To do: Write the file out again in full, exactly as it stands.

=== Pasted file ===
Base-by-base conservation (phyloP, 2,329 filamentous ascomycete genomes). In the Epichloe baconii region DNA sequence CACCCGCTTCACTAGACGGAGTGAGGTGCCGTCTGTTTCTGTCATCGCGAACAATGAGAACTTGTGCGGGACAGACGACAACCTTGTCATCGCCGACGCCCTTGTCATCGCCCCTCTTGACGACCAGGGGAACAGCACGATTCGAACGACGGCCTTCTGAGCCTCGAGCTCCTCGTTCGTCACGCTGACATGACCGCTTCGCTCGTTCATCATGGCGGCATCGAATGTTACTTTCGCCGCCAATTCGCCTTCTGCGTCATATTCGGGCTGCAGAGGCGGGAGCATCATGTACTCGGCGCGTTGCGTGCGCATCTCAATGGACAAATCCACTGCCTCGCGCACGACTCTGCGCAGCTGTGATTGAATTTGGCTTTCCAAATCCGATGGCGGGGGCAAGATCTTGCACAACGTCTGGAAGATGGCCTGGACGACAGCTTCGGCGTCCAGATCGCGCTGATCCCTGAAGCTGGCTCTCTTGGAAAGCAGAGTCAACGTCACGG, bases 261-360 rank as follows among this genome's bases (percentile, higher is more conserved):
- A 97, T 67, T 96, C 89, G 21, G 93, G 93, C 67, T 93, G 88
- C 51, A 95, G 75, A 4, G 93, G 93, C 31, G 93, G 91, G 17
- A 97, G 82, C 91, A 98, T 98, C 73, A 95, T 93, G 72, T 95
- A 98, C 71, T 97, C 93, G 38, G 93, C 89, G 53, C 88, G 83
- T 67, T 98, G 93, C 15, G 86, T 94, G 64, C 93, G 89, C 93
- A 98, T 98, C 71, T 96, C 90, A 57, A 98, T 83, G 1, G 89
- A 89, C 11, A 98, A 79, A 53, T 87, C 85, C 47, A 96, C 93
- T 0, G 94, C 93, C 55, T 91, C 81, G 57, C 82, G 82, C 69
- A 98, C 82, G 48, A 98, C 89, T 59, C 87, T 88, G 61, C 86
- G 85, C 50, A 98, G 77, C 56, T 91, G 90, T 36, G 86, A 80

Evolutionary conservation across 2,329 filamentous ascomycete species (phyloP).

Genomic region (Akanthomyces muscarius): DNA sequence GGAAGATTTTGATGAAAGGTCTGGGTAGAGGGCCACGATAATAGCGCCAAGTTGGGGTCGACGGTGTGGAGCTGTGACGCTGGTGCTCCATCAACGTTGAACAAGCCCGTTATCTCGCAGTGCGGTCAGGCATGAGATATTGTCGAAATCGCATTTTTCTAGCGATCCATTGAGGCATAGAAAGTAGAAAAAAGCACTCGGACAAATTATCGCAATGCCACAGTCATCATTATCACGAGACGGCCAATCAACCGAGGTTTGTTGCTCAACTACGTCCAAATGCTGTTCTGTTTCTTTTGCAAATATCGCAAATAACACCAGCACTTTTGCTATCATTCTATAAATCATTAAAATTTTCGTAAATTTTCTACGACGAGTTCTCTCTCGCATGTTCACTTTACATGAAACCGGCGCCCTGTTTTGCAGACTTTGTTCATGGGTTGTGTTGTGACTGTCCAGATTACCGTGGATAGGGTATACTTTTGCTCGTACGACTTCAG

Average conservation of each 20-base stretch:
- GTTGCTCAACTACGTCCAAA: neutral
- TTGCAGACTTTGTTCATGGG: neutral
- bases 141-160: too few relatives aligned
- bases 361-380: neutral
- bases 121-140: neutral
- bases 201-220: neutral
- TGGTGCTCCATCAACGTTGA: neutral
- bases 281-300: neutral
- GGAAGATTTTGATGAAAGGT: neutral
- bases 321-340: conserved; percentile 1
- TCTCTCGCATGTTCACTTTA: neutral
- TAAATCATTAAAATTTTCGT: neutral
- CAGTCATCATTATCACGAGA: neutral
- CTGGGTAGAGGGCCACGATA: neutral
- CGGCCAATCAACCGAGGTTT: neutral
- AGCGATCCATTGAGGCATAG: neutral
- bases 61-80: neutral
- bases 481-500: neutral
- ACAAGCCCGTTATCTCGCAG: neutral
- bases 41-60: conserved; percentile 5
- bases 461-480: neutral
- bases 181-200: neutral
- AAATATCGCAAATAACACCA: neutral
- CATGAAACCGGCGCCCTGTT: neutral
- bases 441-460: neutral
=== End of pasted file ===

Base-by-base conservation (phyloP, 2,329 filamentous ascomycete genomes). In the Epichloe baconii region DNA sequence CACCCGCTTCACTAGACGGAGTGAGGTGCCGTCTGTTTCTGTCATCGCGAACAATGAGAACTTGTGCGGGACAGACGACAACCTTGTCATCGCCGACGCCCTTGTCATCGCCCCTCTTGACGACCAGGGGAACAGCACGATTCGAACGACGGCCTTCTGAGCCTCGAGCTCCTCGTTCGTCACGCTGACATGACCGCTTCGCTCGTTCATCATGGCGGCATCGAATGTTACTTTCGCCGCCAATTCGCCTTCTGCGTCATATTCGGGCTGCAGAGGCGGGAGCATCATGTACTCGGCGCGTTGCGTGCGCATCTCAATGGACAAATCCACTGCCTCGCGCACGACTCTGCGCAGCTGTGATTGAATTTGGCTTTCCAAATCCGATGGCGGGGGCAAGATCTTGCACAACGTCTGGAAGATGGCCTGGACGACAGCTTCGGCGTCCAGATCGCGCTGATCCCTGAAGCTGGCTCTCTTGGAAAGCAGAGTCAACGTCACGG, bases 261-360 rank as follows among this genome's bases (percentile, higher is more conserved):
- A 97, T 67, T 96, C 89, G 21, G 93, G 93, C 67, T 93, G 88
- C 51, A 95, G 75, A 4, G 93, G 93, C 31, G 93, G 91, G 17
- A 97, G 82, C 91, A 98, T 98, C 73, A 95, T 93, G 72, T 95
- A 98, C 71, T 97, C 93, G 38, G 93, C 89, G 53, C 88, G 83
- T 67, T 98, G 93, C 15, G 86, T 94, G 64, C 93, G 89, C 93
- A 98, T 98, C 71, T 96, C 90, A 57, A 98, T 83, G 1, G 89
- A 89, C 11, A 98, A 79, A 53, T 87, C 85, C 47, A 96, C 93
- T 0, G 94, C 93, C 55, T 91, C 81, G 57, C 82, G 82, C 69
- A 98, C 82, G 48, A 98, C 89, T 59, C 87, T 88, G 61, C 86
- G 85, C 50, A 98, G 77, C 56, T 91, G 90, T 36, G 86, A 80

Evolutionary conservation across 2,329 filamentous ascomycete species (phyloP).

Genomic region (Akanthomyces muscarius): DNA sequence GGAAGATTTTGATGAAAGGTCTGGGTAGAGGGCCACGATAATAGCGCCAAGTTGGGGTCGACGGTGTGGAGCTGTGACGCTGGTGCTCCATCAACGTTGAACAAGCCCGTTATCTCGCAGTGCGGTCAGGCATGAGATATTGTCGAAATCGCATTTTTCTAGCGATCCATTGAGGCATAGAAAGTAGAAAAAAGCACTCGGACAAATTATCGCAATGCCACAGTCATCATTATCACGAGACGGCCAATCAACCGAGGTTTGTTGCTCAACTACGTCCAAATGCTGTTCTGTTTCTTTTGCAAATATCGCAAATAACACCAGCACTTTTGCTATCATTCTATAAATCATTAAAATTTTCGTAAATTTTCTACGACGAGTTCTCTCTCGCATGTTCACTTTACATGAAACCGGCGCCCTGTTTTGCAGACTTTGTTCATGGGTTGTGTTGTGACTGTCCAGATTACCGTGGATAGGGTATACTTTTGCTCGTACGACTTCAG

Average conservation of each 20-base stretch:
- GTTGCTCAACTACGTCCAAA: neutral
- TTGCAGACTTTGTTCATGGG: neutral
- bases 141-160: too few relatives aligned
- bases 361-380: neutral
- bases 121-140: neutral
- bases 201-220: neutral
- TGGTGCTCCATCAACGTTGA: neutral
- bases 281-300: neutral
- GGAAGATTTTGATGAAAGGT: neutral
- bases 321-340: conserved; percentile 1
- TCTCTCGCATGTTCACTTTA: neutral
- TAAATCATTAAAATTTTCGT: neutral
- CAGTCATCATTATCACGAGA: neutral
- CTGGGTAGAGGGCCACGATA: neutral
- CGGCCAATCAACCGAGGTTT: neutral
- AGCGATCCATTGAGGCATAG: neutral
- bases 61-80: neutral
- bases 481-500: neutral
- ACAAGCCCGTTATCTCGCAG: neutral
- bases 41-60: conserved; percentile 5
- bases 461-480: neutral
- bases 181-200: neutral
- AAATATCGCAAATAACACCA: neutral
- CATGAAACCGGCGCCCTGTT: neutral
- bases 441-460: neutral